“Studied ignorance” was defined by the researchers as the “what I don’t know can’t hurt me” attitude. Teachers believed that if they stayed ignorant of the laws, they didn’t need to worry or comply. “Quiet transgression” described teachers’ willingness to do what they considered illegal with the hopes that they were unlikely to get caught. “Hyper-compliance” was defined as teachers who created blanket prohibitions in the area of student work especially – such as not permitting students to use any copyrighted materials in their own coursework.

The “costs” of this confusion, according to the report, are less effective teaching materials, constriction of creativity for teachers and students, and the perpetuation of misinformation. Recommendations included developing a code of practice or a statement of fair use practices to assist the educational community. As an example, the authors refer to the recently developed Documentary Filmmakers’ Statement of Best Practices in Fair Use which have been negotiated with the Cost of Copyright Confusion co-authors along with documentary filmmaker organizations. Apparently, the Statement had an immediate effect. “Filmmakers themselves, commercial networks, and the Public Broadcasting System all refer to it on a regular basis . . . it has permitted filmmakers to portray reality as they see it without compromise” (p. 23).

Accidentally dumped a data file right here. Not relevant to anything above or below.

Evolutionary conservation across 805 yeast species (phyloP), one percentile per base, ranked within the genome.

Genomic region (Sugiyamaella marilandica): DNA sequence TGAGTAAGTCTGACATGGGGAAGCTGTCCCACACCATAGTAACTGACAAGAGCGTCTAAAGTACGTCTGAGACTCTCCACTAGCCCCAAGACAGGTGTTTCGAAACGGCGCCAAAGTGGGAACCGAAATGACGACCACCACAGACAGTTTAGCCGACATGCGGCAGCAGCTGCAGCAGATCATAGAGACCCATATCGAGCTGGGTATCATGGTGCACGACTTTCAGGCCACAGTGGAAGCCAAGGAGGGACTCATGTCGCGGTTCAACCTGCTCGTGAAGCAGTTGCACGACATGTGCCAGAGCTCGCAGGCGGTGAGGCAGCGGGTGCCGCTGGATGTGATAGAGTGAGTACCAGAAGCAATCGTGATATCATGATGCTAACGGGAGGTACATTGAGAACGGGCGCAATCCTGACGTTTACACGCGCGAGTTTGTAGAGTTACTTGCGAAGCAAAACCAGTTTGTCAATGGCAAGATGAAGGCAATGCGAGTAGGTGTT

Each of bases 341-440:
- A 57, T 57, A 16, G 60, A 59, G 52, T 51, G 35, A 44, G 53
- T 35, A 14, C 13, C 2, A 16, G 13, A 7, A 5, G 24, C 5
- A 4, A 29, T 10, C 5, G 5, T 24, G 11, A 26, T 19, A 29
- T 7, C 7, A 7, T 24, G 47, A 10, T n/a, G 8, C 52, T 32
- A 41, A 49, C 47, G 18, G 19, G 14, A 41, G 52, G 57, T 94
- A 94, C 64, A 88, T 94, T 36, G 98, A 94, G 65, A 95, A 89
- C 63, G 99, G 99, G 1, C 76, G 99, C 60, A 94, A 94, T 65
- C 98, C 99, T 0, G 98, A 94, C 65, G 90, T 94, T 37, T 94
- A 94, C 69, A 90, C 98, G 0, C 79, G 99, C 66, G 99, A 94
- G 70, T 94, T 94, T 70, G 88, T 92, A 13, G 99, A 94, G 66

Implications for Educators and Writing Teachers

The study, conducted through Temple University’s Center for Social Media and funded by the John D. and Catherine T. MacArthur Foundation, connects to teachers of writing both directly and indirectly. It’s directly connected to us as writing teachers in two ways. One, the reports’ co-authors are Renee Hobbs, founder of the Media Education Law at Temple University School of Communication, Peter Jaszi, Program on Information Justice and Intellectual Property in the American University Washington College of Law, and Pat Aufderheide, Center for Social Media at American University School of Communication. Notably, Peter Jaszi has in the past, co-authored pieces with Martha Woodmansee (1994, 1995) regarding the teaching of copyright in the context of composition instruction. Two, the report states that study participants were recruited from various membership lists, including the National Council of Teachers of English (NCTE).